Is the grammar correct in this statement: "She fell to a state of sadness"?

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Lori Steinbach eNotes educator| Certified Educator

This statement is a little tricky, because it is probably technically correct based on definitions but does not seem quite right in terms of common usage. A quick survey of the grammar-check sites reveals no errors in this statement; however, the two words which cause some doubt are "fell to." 

The most applicable definition of fall (the present tense of fell, of course) is "to pass into a particular state, condition, or situation." It is used in phrases such as "fell silent" or "fell in love."

The definition of "into" is "expressing movement or action with the result that someone or something becomes enclosed or surrounded by something else."

In common usage, "to" expresses movement toward a place, while "into" indicates movement toward the inside of a place. If sadness can be considered a place (and figuratively speaking it can), then "into" might be a better grammatical choice than "to." Even the sound of this sentence improves when into is substituted for to; it just sounds more familiar, somehow.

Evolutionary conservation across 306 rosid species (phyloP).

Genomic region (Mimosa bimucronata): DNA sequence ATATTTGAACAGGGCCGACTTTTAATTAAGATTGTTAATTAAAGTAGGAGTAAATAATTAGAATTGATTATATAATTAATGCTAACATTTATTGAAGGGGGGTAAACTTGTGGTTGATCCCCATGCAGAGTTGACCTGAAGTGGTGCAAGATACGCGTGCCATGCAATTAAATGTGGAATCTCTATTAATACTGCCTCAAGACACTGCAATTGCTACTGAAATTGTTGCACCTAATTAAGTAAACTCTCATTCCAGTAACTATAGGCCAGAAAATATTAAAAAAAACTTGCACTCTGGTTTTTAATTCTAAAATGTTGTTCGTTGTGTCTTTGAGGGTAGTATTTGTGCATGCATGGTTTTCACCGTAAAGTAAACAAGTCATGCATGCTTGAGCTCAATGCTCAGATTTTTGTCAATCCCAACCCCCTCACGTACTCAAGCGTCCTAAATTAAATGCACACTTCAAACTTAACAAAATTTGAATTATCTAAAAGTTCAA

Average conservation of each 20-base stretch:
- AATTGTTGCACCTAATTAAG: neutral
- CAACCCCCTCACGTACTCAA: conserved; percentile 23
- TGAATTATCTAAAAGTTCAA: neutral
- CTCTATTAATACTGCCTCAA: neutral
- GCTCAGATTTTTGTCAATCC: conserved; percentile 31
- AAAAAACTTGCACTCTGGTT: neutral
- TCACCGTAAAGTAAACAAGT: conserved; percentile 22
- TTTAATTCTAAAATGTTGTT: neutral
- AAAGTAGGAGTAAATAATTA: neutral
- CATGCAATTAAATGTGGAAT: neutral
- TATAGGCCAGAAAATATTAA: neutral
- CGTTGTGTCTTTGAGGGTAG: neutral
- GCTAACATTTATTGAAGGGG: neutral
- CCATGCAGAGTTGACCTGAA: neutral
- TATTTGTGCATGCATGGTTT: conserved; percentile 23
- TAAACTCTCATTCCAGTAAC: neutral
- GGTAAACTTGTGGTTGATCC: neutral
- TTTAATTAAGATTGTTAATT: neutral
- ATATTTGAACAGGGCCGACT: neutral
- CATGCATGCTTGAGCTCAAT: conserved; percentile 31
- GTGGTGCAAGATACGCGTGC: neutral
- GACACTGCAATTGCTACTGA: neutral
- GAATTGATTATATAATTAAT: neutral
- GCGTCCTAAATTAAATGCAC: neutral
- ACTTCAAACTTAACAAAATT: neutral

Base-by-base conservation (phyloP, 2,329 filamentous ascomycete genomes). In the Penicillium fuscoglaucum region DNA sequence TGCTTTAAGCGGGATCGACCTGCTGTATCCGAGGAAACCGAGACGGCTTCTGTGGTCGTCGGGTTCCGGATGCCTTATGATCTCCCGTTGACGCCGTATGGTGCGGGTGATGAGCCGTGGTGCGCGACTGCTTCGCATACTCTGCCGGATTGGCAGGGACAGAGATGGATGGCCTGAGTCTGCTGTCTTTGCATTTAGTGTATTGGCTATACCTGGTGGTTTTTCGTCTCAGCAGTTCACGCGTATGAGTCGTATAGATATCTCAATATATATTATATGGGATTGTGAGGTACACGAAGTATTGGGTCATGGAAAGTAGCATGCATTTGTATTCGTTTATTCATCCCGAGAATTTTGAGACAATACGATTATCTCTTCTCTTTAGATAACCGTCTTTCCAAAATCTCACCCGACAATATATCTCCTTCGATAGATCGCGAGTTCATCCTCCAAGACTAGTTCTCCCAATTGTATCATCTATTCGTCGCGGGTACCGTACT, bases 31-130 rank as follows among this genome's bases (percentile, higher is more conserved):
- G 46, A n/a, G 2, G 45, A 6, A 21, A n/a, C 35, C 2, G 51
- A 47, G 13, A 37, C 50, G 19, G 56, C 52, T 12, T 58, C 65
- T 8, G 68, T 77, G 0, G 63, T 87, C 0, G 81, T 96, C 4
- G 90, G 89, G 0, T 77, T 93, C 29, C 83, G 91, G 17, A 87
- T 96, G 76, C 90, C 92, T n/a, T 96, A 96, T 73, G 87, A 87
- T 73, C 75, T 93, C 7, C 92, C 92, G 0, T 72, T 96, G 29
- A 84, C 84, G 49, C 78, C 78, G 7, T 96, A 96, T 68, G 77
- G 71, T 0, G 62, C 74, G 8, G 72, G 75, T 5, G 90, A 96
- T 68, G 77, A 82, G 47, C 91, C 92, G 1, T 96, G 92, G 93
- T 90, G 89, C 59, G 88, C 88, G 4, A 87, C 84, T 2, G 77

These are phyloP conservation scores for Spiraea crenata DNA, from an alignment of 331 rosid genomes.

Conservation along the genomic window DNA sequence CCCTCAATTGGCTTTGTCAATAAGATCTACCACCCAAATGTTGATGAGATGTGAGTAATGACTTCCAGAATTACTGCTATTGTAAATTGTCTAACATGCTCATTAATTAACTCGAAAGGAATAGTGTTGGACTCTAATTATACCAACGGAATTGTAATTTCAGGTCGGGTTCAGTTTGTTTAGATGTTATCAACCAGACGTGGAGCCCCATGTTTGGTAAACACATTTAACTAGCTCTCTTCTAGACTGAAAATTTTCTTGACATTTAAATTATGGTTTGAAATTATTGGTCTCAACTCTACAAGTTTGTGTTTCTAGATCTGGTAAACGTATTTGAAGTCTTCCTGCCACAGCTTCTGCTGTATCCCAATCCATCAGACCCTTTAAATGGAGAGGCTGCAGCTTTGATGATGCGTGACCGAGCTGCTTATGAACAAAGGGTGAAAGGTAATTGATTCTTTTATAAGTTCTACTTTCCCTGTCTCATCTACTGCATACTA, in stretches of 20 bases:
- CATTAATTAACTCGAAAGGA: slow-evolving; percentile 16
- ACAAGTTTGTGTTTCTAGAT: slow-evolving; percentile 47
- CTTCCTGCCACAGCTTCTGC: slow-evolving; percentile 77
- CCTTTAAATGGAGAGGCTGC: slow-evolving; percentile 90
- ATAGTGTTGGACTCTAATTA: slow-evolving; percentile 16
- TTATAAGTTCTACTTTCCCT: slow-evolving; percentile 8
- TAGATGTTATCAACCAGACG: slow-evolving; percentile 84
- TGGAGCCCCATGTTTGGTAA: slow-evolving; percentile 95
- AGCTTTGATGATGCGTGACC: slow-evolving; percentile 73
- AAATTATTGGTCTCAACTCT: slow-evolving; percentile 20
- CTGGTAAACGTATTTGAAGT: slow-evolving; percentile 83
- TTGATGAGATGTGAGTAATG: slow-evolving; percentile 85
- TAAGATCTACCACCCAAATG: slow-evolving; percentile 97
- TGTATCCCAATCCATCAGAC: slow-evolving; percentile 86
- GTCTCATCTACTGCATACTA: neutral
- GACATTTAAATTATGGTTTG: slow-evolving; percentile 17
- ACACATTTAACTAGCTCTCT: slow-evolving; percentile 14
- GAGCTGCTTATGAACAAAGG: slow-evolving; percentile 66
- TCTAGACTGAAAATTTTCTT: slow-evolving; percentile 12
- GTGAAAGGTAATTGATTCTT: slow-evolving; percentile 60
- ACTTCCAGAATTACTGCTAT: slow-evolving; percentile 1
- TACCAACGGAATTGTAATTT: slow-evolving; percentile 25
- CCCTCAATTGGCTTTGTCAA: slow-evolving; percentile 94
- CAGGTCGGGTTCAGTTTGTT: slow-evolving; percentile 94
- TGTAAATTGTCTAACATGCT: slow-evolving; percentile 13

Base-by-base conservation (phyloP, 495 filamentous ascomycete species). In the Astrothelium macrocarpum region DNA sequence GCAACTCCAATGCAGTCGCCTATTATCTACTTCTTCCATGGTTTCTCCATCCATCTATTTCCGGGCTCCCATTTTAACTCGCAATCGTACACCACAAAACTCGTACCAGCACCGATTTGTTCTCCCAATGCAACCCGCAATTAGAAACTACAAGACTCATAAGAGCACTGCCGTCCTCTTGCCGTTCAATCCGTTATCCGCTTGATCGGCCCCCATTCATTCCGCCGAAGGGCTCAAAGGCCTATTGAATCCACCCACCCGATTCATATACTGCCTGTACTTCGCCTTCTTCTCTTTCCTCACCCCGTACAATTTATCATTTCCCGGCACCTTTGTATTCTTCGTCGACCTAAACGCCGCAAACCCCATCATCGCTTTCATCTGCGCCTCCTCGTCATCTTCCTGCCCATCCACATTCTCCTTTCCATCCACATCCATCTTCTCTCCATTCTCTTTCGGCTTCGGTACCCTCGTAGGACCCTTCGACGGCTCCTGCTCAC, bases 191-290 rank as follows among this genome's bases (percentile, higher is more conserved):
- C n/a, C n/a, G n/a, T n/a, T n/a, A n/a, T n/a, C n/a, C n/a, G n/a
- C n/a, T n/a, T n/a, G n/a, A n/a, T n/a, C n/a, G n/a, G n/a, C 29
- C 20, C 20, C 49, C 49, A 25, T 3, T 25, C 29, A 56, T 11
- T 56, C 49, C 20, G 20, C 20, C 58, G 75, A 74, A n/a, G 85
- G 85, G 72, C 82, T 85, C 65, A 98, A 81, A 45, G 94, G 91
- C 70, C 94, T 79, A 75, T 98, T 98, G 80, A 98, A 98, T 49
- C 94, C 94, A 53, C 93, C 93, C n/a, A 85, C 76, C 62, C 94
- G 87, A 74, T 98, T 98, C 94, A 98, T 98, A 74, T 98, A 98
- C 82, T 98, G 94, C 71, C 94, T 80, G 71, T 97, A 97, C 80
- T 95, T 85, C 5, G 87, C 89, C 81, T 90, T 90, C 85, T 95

To answer your question specifically, your sentence is probably not incorrect, but this sentence is perhaps stronger and more correct: She fell into a state of sadness. 


mwestwood eNotes educator| Certified Educator

In English, as in many other languages, there are idiomatic expressions that do not adhere to any strict rule. Certainly, Standard English demands that one use the form of a verb appropriate to the tense that is needed. But, as far as which preposition to use with an idiomatic expression--an expression that has a meaning different from the literal meaning of the individual words--the choice is based more upon usage and denotation rather than any rule of grammar.

So, regarding the above-mentioned sentence, She fell to a state of sadness," it is better to write She fell into a state of sadness mainly because this is the structure of a common idiom used to convey that someone has become despondent. Of course, the idiom employs into because it suggests the submerging of the person's feelings in this condition of sadness whereas to denotes only arrival at, not inside.

As a further note, the word despair is often used rather than sadness (She fell into a state of despair.)

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